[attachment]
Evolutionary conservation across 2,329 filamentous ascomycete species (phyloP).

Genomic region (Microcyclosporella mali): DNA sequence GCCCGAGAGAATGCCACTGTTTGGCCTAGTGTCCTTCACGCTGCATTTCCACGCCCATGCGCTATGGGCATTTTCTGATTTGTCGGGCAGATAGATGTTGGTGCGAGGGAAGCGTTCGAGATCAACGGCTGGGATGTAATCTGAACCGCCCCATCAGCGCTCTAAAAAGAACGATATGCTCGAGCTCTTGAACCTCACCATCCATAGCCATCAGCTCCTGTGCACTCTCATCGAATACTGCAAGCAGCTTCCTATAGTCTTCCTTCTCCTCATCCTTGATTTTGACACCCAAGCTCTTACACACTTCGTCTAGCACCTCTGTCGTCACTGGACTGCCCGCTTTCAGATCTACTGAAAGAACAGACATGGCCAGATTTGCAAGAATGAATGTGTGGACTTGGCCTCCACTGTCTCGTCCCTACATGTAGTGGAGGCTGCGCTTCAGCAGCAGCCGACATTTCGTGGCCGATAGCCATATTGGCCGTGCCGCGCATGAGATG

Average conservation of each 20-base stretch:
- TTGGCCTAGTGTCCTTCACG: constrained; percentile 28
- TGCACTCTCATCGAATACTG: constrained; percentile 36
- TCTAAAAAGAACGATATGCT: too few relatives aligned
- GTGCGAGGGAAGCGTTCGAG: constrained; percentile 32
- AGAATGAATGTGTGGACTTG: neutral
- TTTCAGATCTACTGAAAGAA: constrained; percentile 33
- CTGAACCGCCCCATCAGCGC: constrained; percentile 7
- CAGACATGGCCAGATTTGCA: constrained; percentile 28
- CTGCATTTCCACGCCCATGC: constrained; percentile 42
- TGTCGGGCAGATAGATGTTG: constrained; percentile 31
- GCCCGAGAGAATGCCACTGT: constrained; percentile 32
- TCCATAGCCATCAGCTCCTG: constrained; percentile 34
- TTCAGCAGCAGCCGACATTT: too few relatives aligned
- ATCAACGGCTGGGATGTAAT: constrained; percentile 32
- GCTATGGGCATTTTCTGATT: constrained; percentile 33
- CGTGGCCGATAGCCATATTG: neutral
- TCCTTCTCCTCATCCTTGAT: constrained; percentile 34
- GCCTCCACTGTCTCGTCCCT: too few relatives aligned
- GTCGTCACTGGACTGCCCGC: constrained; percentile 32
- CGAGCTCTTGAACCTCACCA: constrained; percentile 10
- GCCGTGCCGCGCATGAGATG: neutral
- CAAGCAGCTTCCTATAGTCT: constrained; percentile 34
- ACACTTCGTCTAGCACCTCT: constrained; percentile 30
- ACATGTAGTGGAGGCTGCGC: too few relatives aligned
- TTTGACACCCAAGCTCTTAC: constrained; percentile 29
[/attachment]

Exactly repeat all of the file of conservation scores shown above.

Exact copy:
Evolutionary conservation across 2,329 filamentous ascomycete species (phyloP).

Genomic region (Microcyclosporella mali): DNA sequence GCCCGAGAGAATGCCACTGTTTGGCCTAGTGTCCTTCACGCTGCATTTCCACGCCCATGCGCTATGGGCATTTTCTGATTTGTCGGGCAGATAGATGTTGGTGCGAGGGAAGCGTTCGAGATCAACGGCTGGGATGTAATCTGAACCGCCCCATCAGCGCTCTAAAAAGAACGATATGCTCGAGCTCTTGAACCTCACCATCCATAGCCATCAGCTCCTGTGCACTCTCATCGAATACTGCAAGCAGCTTCCTATAGTCTTCCTTCTCCTCATCCTTGATTTTGACACCCAAGCTCTTACACACTTCGTCTAGCACCTCTGTCGTCACTGGACTGCCCGCTTTCAGATCTACTGAAAGAACAGACATGGCCAGATTTGCAAGAATGAATGTGTGGACTTGGCCTCCACTGTCTCGTCCCTACATGTAGTGGAGGCTGCGCTTCAGCAGCAGCCGACATTTCGTGGCCGATAGCCATATTGGCCGTGCCGCGCATGAGATG

Average conservation of each 20-base stretch:
- TTGGCCTAGTGTCCTTCACG: constrained; percentile 28
- TGCACTCTCATCGAATACTG: constrained; percentile 36
- TCTAAAAAGAACGATATGCT: too few relatives aligned
- GTGCGAGGGAAGCGTTCGAG: constrained; percentile 32
- AGAATGAATGTGTGGACTTG: neutral
- TTTCAGATCTACTGAAAGAA: constrained; percentile 33
- CTGAACCGCCCCATCAGCGC: constrained; percentile 7
- CAGACATGGCCAGATTTGCA: constrained; percentile 28
- CTGCATTTCCACGCCCATGC: constrained; percentile 42
- TGTCGGGCAGATAGATGTTG: constrained; percentile 31
- GCCCGAGAGAATGCCACTGT: constrained; percentile 32
- TCCATAGCCATCAGCTCCTG: constrained; percentile 34
- TTCAGCAGCAGCCGACATTT: too few relatives aligned
- ATCAACGGCTGGGATGTAAT: constrained; percentile 32
- GCTATGGGCATTTTCTGATT: constrained; percentile 33
- CGTGGCCGATAGCCATATTG: neutral
- TCCTTCTCCTCATCCTTGAT: constrained; percentile 34
- GCCTCCACTGTCTCGTCCCT: too few relatives aligned
- GTCGTCACTGGACTGCCCGC: constrained; percentile 32
- CGAGCTCTTGAACCTCACCA: constrained; percentile 10
- GCCGTGCCGCGCATGAGATG: neutral
- CAAGCAGCTTCCTATAGTCT: constrained; percentile 34
- ACACTTCGTCTAGCACCTCT: constrained; percentile 30
- ACATGTAGTGGAGGCTGCGC: too few relatives aligned
- TTTGACACCCAAGCTCTTAC: constrained; percentile 29